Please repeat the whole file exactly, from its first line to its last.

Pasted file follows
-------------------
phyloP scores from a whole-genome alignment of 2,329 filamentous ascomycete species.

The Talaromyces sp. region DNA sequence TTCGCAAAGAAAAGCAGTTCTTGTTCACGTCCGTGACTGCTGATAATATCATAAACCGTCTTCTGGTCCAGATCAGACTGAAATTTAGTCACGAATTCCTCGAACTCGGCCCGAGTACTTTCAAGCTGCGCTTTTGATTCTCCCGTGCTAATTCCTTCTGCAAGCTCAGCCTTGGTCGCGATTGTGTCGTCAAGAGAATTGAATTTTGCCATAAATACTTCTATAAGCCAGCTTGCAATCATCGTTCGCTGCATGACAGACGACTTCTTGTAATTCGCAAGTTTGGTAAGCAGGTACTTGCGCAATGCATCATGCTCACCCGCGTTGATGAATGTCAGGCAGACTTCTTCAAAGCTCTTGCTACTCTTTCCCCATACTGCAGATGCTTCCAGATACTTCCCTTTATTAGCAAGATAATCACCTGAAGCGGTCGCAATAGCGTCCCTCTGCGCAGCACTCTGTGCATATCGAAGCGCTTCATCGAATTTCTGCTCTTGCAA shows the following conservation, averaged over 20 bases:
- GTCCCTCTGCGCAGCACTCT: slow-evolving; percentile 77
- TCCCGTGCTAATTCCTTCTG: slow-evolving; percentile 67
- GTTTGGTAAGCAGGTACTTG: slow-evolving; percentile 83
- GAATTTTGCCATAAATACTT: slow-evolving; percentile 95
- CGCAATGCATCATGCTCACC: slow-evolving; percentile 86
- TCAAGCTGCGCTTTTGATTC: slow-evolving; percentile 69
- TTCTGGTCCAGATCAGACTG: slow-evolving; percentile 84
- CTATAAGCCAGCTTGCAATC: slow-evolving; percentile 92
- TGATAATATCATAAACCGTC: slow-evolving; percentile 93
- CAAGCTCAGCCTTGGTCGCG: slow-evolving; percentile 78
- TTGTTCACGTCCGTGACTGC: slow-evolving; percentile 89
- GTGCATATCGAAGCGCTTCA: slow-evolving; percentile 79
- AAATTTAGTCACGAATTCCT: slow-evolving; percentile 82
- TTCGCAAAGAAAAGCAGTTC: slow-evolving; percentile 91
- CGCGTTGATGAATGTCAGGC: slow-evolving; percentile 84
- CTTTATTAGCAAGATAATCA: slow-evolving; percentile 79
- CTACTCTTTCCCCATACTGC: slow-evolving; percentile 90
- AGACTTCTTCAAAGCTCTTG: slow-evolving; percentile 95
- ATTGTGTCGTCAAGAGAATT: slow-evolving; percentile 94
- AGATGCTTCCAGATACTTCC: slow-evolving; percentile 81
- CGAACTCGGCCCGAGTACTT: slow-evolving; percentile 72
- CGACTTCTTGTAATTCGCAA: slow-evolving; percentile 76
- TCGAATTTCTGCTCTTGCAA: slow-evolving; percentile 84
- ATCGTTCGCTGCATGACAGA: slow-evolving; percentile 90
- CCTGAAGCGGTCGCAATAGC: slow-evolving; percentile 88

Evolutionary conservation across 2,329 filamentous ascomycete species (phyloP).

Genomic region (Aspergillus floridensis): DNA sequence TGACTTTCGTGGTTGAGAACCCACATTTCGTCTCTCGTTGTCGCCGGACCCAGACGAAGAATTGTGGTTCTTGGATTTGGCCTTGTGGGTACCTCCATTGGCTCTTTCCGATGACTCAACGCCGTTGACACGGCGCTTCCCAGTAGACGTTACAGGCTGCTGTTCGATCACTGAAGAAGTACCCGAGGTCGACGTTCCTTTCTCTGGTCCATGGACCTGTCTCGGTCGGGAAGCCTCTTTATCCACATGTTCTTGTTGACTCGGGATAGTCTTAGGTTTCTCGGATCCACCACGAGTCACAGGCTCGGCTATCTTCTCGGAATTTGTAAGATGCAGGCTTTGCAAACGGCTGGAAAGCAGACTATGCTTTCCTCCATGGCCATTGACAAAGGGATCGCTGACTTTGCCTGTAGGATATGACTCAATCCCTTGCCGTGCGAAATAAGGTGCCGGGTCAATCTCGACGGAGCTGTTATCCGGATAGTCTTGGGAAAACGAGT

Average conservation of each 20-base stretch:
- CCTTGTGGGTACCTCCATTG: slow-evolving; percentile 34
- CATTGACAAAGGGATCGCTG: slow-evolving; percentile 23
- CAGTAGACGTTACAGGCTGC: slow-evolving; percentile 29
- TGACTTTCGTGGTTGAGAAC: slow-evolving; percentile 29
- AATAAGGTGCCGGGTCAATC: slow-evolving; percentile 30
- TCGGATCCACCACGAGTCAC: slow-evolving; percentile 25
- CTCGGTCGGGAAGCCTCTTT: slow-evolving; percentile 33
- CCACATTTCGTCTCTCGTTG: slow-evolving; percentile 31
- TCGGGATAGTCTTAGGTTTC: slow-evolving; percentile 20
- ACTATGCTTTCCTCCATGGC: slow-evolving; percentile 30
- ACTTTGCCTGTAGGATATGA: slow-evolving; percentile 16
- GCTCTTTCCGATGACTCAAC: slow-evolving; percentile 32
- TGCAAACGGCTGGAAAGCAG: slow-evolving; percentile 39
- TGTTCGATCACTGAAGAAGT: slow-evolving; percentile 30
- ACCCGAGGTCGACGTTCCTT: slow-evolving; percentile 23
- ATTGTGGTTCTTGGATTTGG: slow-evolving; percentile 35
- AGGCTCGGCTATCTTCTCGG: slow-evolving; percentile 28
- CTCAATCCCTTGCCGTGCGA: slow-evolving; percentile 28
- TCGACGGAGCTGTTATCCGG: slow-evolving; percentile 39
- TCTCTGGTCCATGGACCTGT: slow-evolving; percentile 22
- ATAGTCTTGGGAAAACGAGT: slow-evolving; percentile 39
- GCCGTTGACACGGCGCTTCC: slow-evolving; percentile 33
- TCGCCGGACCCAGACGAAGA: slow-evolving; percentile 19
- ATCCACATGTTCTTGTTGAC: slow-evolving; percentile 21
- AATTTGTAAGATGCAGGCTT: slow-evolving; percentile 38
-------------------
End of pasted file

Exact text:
phyloP scores from a whole-genome alignment of 2,329 filamentous ascomycete species.

The Talaromyces sp. region DNA sequence TTCGCAAAGAAAAGCAGTTCTTGTTCACGTCCGTGACTGCTGATAATATCATAAACCGTCTTCTGGTCCAGATCAGACTGAAATTTAGTCACGAATTCCTCGAACTCGGCCCGAGTACTTTCAAGCTGCGCTTTTGATTCTCCCGTGCTAATTCCTTCTGCAAGCTCAGCCTTGGTCGCGATTGTGTCGTCAAGAGAATTGAATTTTGCCATAAATACTTCTATAAGCCAGCTTGCAATCATCGTTCGCTGCATGACAGACGACTTCTTGTAATTCGCAAGTTTGGTAAGCAGGTACTTGCGCAATGCATCATGCTCACCCGCGTTGATGAATGTCAGGCAGACTTCTTCAAAGCTCTTGCTACTCTTTCCCCATACTGCAGATGCTTCCAGATACTTCCCTTTATTAGCAAGATAATCACCTGAAGCGGTCGCAATAGCGTCCCTCTGCGCAGCACTCTGTGCATATCGAAGCGCTTCATCGAATTTCTGCTCTTGCAA shows the following conservation, averaged over 20 bases:
- GTCCCTCTGCGCAGCACTCT: slow-evolving; percentile 77
- TCCCGTGCTAATTCCTTCTG: slow-evolving; percentile 67
- GTTTGGTAAGCAGGTACTTG: slow-evolving; percentile 83
- GAATTTTGCCATAAATACTT: slow-evolving; percentile 95
- CGCAATGCATCATGCTCACC: slow-evolving; percentile 86
- TCAAGCTGCGCTTTTGATTC: slow-evolving; percentile 69
- TTCTGGTCCAGATCAGACTG: slow-evolving; percentile 84
- CTATAAGCCAGCTTGCAATC: slow-evolving; percentile 92
- TGATAATATCATAAACCGTC: slow-evolving; percentile 93
- CAAGCTCAGCCTTGGTCGCG: slow-evolving; percentile 78
- TTGTTCACGTCCGTGACTGC: slow-evolving; percentile 89
- GTGCATATCGAAGCGCTTCA: slow-evolving; percentile 79
- AAATTTAGTCACGAATTCCT: slow-evolving; percentile 82
- TTCGCAAAGAAAAGCAGTTC: slow-evolving; percentile 91
- CGCGTTGATGAATGTCAGGC: slow-evolving; percentile 84
- CTTTATTAGCAAGATAATCA: slow-evolving; percentile 79
- CTACTCTTTCCCCATACTGC: slow-evolving; percentile 90
- AGACTTCTTCAAAGCTCTTG: slow-evolving; percentile 95
- ATTGTGTCGTCAAGAGAATT: slow-evolving; percentile 94
- AGATGCTTCCAGATACTTCC: slow-evolving; percentile 81
- CGAACTCGGCCCGAGTACTT: slow-evolving; percentile 72
- CGACTTCTTGTAATTCGCAA: slow-evolving; percentile 76
- TCGAATTTCTGCTCTTGCAA: slow-evolving; percentile 84
- ATCGTTCGCTGCATGACAGA: slow-evolving; percentile 90
- CCTGAAGCGGTCGCAATAGC: slow-evolving; percentile 88

Evolutionary conservation across 2,329 filamentous ascomycete species (phyloP).

Genomic region (Aspergillus floridensis): DNA sequence TGACTTTCGTGGTTGAGAACCCACATTTCGTCTCTCGTTGTCGCCGGACCCAGACGAAGAATTGTGGTTCTTGGATTTGGCCTTGTGGGTACCTCCATTGGCTCTTTCCGATGACTCAACGCCGTTGACACGGCGCTTCCCAGTAGACGTTACAGGCTGCTGTTCGATCACTGAAGAAGTACCCGAGGTCGACGTTCCTTTCTCTGGTCCATGGACCTGTCTCGGTCGGGAAGCCTCTTTATCCACATGTTCTTGTTGACTCGGGATAGTCTTAGGTTTCTCGGATCCACCACGAGTCACAGGCTCGGCTATCTTCTCGGAATTTGTAAGATGCAGGCTTTGCAAACGGCTGGAAAGCAGACTATGCTTTCCTCCATGGCCATTGACAAAGGGATCGCTGACTTTGCCTGTAGGATATGACTCAATCCCTTGCCGTGCGAAATAAGGTGCCGGGTCAATCTCGACGGAGCTGTTATCCGGATAGTCTTGGGAAAACGAGT

Average conservation of each 20-base stretch:
- CCTTGTGGGTACCTCCATTG: slow-evolving; percentile 34
- CATTGACAAAGGGATCGCTG: slow-evolving; percentile 23
- CAGTAGACGTTACAGGCTGC: slow-evolving; percentile 29
- TGACTTTCGTGGTTGAGAAC: slow-evolving; percentile 29
- AATAAGGTGCCGGGTCAATC: slow-evolving; percentile 30
- TCGGATCCACCACGAGTCAC: slow-evolving; percentile 25
- CTCGGTCGGGAAGCCTCTTT: slow-evolving; percentile 33
- CCACATTTCGTCTCTCGTTG: slow-evolving; percentile 31
- TCGGGATAGTCTTAGGTTTC: slow-evolving; percentile 20
- ACTATGCTTTCCTCCATGGC: slow-evolving; percentile 30
- ACTTTGCCTGTAGGATATGA: slow-evolving; percentile 16
- GCTCTTTCCGATGACTCAAC: slow-evolving; percentile 32
- TGCAAACGGCTGGAAAGCAG: slow-evolving; percentile 39
- TGTTCGATCACTGAAGAAGT: slow-evolving; percentile 30
- ACCCGAGGTCGACGTTCCTT: slow-evolving; percentile 23
- ATTGTGGTTCTTGGATTTGG: slow-evolving; percentile 35
- AGGCTCGGCTATCTTCTCGG: slow-evolving; percentile 28
- CTCAATCCCTTGCCGTGCGA: slow-evolving; percentile 28
- TCGACGGAGCTGTTATCCGG: slow-evolving; percentile 39
- TCTCTGGTCCATGGACCTGT: slow-evolving; percentile 22
- ATAGTCTTGGGAAAACGAGT: slow-evolving; percentile 39
- GCCGTTGACACGGCGCTTCC: slow-evolving; percentile 33
- TCGCCGGACCCAGACGAAGA: slow-evolving; percentile 19
- ATCCACATGTTCTTGTTGAC: slow-evolving; percentile 21
- AATTTGTAAGATGCAGGCTT: slow-evolving; percentile 38